The rapid global spread of COVID-19 is having a major impact on all aspects of society, including the transport and logistics industry. In this update, we consider the key challenges facing businesses who are keeping the country fed and our infrastructure in place.

Professional Drivers - A lifeline in the fight against virus

"We need...critical keep doing their jobs....from police officers who are keeping us safe to the supermarket delivery drivers, social care workers who look after the elderly and who are so vital.1"

Critical Workers

According to recently published government guidance, critical workers include those involved in food production, processing, distribution, sale and delivery, as well as those "essential to the provision of other key goods" which is arguably a catch-all category for those involved in the transport and logistics sector.

Professional delivery drivers' critical role in keeping the country fed was recognised when the government published a list and placed them alongside doctors, nurses and teachers.

Essential work

The Department for Transport (DfT) has also recently confirmed that the work of the logistics sector is essential and should continue to the greatest extent possible through the COVID-19 crisis.

"We must ensure those on the frontline of helping the nation combat COVID-19 are able to do so," said Transport Secretary Grant Shapps.

As a result, all travel related to the operation of logistics or necessary travel by logistics workers to places of work such as distribution centres is considered "essential travel" in the context of current restrictions. The DfT has helpfully provided a pro forma letter for all employers confirming their drivers' critical status to ensure that supply chains continue to be as efficient as possible. (We can provide further guidance if required).

Commenting, Road Haulage Association chief executive Richard Burnett said:

"The last few days have seen much uncertainty as regards the definition of 'essential workers' and this confirmation.... Formalises the work of those that are keeping the economy moving. This applies to all supplies chains – not only those for food and medical supplies."

Sufficient protection

Following the lockdown, professional drivers have continued about their daily work, whilst the vast majority of the country is at home, as can be seen by the empty motorways up and down the country.

However, despite the commendable work of professional drivers who continue to service the country, there is a concern amongst unions that insufficient protections have been put in place to ensure the safety of drivers due to the inherent risk of being in contact with others when dropping off and picking up deliveries.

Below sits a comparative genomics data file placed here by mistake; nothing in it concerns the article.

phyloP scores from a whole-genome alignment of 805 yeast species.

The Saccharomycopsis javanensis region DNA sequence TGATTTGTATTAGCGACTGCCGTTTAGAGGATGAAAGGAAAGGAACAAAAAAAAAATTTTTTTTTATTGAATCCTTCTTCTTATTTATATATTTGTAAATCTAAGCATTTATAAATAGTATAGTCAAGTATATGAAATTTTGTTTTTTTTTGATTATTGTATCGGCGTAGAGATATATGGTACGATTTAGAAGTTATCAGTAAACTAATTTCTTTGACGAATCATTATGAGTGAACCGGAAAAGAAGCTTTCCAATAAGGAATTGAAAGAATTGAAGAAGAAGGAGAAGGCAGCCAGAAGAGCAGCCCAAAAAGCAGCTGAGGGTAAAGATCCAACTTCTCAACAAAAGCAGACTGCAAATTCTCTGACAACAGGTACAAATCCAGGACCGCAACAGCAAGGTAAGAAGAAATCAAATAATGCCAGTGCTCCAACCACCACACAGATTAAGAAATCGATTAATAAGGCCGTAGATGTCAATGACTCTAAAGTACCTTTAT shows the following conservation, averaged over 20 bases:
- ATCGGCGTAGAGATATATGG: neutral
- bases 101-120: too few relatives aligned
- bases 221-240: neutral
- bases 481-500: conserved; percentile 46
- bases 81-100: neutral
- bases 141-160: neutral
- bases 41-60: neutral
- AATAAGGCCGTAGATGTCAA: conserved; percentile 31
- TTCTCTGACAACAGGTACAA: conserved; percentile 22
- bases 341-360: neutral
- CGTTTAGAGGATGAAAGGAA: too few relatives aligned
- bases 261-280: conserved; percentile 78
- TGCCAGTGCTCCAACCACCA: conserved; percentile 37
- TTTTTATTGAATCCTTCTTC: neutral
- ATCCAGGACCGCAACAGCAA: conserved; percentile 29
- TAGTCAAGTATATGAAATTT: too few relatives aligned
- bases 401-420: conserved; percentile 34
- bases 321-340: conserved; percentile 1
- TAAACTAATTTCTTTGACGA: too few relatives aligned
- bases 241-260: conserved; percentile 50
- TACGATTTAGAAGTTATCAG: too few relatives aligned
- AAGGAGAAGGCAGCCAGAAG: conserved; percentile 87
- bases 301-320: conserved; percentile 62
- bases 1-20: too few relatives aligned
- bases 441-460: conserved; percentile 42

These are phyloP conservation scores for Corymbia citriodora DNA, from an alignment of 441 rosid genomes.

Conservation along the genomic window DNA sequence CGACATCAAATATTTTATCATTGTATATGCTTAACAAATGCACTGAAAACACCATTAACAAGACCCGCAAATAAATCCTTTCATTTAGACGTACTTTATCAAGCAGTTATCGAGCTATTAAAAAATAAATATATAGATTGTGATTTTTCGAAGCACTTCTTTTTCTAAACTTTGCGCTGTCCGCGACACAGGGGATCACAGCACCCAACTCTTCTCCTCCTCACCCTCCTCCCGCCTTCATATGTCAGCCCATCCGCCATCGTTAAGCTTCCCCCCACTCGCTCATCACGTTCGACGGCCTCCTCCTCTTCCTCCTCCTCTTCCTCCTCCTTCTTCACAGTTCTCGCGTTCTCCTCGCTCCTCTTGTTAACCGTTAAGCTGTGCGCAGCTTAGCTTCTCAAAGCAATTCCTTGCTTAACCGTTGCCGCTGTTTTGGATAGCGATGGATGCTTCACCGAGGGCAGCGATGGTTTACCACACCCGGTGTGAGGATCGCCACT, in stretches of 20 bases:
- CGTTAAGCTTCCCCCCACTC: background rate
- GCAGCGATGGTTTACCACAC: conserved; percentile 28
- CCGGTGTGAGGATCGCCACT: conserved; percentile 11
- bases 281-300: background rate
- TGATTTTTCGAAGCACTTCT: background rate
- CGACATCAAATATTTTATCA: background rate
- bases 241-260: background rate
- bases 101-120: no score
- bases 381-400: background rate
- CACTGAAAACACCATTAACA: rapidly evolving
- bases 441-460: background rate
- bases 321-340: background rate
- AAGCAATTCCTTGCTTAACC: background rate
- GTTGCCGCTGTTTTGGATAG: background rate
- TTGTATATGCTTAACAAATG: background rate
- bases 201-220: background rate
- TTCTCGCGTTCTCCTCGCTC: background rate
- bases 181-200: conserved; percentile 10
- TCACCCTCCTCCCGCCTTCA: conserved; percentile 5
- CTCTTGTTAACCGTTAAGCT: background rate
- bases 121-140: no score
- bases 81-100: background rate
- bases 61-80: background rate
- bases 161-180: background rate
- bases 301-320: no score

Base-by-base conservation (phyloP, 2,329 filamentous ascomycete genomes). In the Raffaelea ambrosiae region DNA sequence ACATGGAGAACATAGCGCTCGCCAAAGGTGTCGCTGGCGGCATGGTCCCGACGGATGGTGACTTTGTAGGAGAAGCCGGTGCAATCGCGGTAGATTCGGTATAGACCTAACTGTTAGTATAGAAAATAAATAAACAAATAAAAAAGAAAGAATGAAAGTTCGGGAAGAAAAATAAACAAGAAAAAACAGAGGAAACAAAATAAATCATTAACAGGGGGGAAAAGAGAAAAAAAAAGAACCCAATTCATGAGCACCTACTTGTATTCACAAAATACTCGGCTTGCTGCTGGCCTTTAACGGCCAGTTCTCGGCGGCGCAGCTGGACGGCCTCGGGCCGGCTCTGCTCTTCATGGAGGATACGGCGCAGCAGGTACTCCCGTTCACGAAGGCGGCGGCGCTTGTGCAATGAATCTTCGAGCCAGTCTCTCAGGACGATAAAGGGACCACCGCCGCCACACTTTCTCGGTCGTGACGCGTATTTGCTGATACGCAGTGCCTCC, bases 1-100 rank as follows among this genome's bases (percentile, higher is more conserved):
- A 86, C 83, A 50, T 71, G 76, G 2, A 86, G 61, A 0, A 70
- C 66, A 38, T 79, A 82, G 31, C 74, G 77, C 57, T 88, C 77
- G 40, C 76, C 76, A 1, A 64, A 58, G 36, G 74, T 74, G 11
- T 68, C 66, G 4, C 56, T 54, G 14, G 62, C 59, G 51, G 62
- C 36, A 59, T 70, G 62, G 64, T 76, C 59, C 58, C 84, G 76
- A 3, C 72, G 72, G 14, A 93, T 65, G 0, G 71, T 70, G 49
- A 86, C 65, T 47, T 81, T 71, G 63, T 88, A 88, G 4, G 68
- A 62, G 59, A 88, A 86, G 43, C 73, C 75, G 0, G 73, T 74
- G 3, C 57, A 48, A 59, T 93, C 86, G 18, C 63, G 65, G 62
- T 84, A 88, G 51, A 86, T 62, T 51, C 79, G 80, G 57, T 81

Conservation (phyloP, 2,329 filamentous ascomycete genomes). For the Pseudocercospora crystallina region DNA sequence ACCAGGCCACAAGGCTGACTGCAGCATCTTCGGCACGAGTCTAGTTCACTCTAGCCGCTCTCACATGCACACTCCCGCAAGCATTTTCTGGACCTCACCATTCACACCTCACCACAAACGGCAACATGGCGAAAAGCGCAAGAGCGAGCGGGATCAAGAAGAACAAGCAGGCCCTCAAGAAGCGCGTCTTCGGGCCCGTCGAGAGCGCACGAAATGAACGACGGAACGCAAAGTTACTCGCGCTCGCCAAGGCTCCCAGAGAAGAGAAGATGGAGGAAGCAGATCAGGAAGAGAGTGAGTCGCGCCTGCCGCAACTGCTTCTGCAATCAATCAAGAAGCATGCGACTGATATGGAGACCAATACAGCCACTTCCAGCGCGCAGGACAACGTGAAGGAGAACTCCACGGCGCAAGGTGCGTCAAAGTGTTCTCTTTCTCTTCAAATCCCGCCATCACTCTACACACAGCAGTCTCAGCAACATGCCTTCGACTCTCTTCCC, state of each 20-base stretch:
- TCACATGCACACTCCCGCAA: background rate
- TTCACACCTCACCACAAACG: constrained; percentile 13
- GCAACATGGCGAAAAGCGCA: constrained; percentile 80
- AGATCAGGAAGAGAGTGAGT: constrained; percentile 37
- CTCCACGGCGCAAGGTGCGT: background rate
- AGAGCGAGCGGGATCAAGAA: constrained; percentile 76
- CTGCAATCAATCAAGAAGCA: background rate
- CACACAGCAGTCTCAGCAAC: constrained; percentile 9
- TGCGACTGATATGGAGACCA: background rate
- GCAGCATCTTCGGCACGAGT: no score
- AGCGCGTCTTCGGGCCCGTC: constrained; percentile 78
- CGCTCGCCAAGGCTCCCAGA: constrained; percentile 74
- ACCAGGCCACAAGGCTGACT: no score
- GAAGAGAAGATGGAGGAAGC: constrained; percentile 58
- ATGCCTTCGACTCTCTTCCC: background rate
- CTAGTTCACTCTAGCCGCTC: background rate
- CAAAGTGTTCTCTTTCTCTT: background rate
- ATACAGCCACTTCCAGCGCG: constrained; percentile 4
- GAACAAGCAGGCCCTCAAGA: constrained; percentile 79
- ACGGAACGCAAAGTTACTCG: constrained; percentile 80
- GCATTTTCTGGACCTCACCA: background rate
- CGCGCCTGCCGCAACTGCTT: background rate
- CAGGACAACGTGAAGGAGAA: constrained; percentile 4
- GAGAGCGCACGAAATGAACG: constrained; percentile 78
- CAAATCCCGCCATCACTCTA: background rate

Businesses have, on the whole, been quick to adapt to the extensive risks that the coronavirus brings and have introduced safeguards for their drivers, including PPE and clear guidance for no-contact deliveries to all customers, with the requirement for a customer's signature in most instances being lifted.

New detailed provisions are also in place at depots to ensure that social distancing is adhered to.


Professional drivers are key in keeping the fabric of the country together, ensuring that the supermarkets are stocked with enough food, medicines and essential items for our nations families. The nation values and appreciates more than ever before the essential role that they perform during this challenging and unprecedented time.

Relaxation of drivers' hours rules, but health and safety obligations remain

The DfT has acknowledged the vital contribution that the commercial fleet industry is playing in keeping the economy moving during COVID-19.

Throughout the end of March, the DfT relaxed the EU and GB drivers' hours rules for drivers delivering food, non-food (personal care, household paper and cleaning) and over the counter pharmaceuticals when undertaking certain journeys2 .

What are the relaxed rules?

For those journeys listed, the EU rules are temporarily relaxed as follows3:

  • Daily driving limit – 11 hours (originally 9 hours);
  • Daily rest requirement – 9 hours (originally 11 hours);
  • Daily breaks – 45 minutes after 5.5 hours of driving (originally 4.5 hours);
  • Weekly driving limit – 60 hours (originally 56 hours);
  • Fortnightly driving limit – 96 hours (originally 90 hours);
  • Requirement to start a weekly rest period – after seven-24 hour periods (originally 6-24 hour periods). N.B. two regular weekly rest periods or a regular and a reduced weekly rest period will still be required within a fortnight.

It is important to note that drivers cannot use relaxation rule one and six at the same time; this is to ensure drivers are able to get adequate rest.

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1 Boris Johnson, Prime Minister, Speech to nation on 18 March 2020

2 Full list available here-


The content of this article is intended to provide a general guide to the subject matter. Specialist advice should be sought about your specific circumstances.